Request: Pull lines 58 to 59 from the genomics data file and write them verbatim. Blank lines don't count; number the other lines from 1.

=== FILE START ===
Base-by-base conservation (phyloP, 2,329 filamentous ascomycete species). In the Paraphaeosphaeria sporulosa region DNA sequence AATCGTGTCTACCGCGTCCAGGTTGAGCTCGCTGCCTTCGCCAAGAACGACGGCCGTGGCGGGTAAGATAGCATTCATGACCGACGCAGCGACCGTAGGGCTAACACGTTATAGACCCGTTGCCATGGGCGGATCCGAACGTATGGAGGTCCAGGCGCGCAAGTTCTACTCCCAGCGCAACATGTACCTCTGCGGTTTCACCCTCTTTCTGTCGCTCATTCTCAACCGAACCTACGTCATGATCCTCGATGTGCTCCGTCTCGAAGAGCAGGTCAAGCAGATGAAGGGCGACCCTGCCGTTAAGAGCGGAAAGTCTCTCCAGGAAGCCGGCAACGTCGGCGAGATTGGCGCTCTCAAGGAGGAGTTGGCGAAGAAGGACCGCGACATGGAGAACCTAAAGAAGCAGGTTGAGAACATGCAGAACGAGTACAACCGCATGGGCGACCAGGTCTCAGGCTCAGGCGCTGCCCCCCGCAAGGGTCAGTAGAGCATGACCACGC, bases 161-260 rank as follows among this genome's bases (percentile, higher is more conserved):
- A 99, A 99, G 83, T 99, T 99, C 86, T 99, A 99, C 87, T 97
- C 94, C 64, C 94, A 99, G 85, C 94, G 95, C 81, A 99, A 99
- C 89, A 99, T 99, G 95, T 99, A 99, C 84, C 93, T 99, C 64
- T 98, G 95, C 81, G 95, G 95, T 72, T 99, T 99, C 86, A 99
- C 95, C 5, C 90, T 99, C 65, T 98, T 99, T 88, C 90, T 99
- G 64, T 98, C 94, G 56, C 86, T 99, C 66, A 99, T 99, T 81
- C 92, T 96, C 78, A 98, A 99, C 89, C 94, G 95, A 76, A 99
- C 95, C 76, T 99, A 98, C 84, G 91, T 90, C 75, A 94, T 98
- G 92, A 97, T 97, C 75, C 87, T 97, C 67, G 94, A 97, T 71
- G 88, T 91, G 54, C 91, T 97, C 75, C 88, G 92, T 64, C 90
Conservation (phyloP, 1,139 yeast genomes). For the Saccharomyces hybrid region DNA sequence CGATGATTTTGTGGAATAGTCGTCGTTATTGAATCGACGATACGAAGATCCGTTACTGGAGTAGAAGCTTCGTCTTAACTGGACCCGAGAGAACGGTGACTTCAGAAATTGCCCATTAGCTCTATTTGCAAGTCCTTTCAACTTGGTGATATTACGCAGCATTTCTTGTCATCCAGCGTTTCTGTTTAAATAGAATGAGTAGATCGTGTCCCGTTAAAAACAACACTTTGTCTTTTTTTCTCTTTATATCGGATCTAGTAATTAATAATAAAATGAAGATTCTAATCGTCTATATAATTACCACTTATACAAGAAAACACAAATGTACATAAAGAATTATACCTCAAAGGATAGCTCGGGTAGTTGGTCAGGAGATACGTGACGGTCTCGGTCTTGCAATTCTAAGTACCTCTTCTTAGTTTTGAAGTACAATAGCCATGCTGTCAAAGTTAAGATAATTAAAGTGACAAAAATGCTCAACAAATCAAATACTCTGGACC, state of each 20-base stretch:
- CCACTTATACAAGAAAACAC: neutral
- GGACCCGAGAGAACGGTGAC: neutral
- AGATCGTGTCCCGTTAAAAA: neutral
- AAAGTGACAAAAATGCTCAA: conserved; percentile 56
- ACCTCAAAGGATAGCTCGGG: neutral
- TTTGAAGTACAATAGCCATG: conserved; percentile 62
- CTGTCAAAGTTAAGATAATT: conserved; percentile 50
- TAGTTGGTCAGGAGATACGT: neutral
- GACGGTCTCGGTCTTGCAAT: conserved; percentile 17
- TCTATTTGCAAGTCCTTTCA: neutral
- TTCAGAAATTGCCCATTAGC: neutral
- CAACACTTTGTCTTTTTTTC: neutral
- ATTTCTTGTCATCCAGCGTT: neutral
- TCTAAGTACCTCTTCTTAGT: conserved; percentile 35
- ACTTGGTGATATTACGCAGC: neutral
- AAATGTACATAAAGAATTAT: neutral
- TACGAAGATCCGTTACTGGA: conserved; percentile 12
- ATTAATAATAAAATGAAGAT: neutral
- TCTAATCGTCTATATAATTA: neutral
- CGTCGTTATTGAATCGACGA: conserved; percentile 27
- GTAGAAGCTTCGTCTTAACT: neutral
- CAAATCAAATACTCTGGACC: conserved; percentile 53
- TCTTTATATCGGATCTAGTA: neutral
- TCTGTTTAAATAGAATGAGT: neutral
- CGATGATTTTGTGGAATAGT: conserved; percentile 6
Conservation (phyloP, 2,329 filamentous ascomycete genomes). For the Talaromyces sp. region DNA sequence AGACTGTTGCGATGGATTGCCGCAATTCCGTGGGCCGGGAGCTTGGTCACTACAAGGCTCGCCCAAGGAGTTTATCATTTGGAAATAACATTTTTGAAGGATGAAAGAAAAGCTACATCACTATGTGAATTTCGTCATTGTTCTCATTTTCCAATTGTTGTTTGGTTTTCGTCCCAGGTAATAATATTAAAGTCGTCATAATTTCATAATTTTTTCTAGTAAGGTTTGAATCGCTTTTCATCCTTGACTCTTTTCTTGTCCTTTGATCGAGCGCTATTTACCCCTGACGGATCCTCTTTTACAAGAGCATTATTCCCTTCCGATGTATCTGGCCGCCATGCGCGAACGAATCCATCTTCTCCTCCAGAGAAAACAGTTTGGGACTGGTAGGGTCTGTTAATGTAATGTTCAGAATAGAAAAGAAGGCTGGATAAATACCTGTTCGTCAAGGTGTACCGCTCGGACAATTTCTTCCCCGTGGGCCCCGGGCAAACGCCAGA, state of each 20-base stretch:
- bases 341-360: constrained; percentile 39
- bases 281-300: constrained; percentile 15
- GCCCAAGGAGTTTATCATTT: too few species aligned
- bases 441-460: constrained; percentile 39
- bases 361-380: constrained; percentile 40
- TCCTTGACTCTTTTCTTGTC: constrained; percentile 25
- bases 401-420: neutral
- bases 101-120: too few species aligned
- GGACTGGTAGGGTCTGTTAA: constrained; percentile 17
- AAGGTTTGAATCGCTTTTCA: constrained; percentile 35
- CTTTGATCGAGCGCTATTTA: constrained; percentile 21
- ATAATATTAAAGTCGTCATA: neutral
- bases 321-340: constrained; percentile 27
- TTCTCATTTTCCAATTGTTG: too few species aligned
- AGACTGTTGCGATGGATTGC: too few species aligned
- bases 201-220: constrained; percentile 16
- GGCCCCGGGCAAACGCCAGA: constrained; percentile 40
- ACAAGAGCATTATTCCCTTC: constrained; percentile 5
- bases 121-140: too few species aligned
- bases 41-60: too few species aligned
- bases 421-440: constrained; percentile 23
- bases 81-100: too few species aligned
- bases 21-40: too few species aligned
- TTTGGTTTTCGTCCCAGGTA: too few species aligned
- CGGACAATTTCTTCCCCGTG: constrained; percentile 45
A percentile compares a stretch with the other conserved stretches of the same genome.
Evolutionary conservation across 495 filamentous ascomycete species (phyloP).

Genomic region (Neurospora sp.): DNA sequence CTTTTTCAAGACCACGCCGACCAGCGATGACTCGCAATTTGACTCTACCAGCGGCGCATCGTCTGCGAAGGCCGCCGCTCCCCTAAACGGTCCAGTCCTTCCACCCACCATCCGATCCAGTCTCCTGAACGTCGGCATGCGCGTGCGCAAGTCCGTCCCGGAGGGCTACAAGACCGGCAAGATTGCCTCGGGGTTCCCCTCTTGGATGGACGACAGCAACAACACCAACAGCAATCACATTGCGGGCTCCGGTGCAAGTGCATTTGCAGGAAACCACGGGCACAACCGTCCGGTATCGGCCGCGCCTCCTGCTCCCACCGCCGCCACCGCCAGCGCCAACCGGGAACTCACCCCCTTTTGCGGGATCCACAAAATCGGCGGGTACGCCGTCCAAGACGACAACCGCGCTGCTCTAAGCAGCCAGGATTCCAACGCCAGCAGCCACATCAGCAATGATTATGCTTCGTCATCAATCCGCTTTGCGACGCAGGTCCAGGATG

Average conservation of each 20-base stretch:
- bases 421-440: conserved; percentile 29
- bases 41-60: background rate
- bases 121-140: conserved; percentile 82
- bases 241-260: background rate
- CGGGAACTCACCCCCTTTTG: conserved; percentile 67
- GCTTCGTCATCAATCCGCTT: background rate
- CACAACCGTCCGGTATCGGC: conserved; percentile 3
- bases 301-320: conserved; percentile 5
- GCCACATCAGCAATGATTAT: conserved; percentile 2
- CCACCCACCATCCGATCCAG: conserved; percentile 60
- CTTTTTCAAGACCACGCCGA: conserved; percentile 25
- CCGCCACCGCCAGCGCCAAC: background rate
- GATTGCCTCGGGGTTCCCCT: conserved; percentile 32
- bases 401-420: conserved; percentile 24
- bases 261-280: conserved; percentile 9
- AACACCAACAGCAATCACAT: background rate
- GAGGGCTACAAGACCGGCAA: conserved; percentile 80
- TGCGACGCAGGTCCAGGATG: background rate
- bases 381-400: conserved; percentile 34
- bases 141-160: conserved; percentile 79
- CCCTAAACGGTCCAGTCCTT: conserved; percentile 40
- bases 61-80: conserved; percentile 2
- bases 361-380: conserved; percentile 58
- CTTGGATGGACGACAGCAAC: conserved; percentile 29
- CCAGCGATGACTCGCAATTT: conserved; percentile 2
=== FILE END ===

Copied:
- bases 41-60: too few species aligned
- bases 421-440: constrained; percentile 23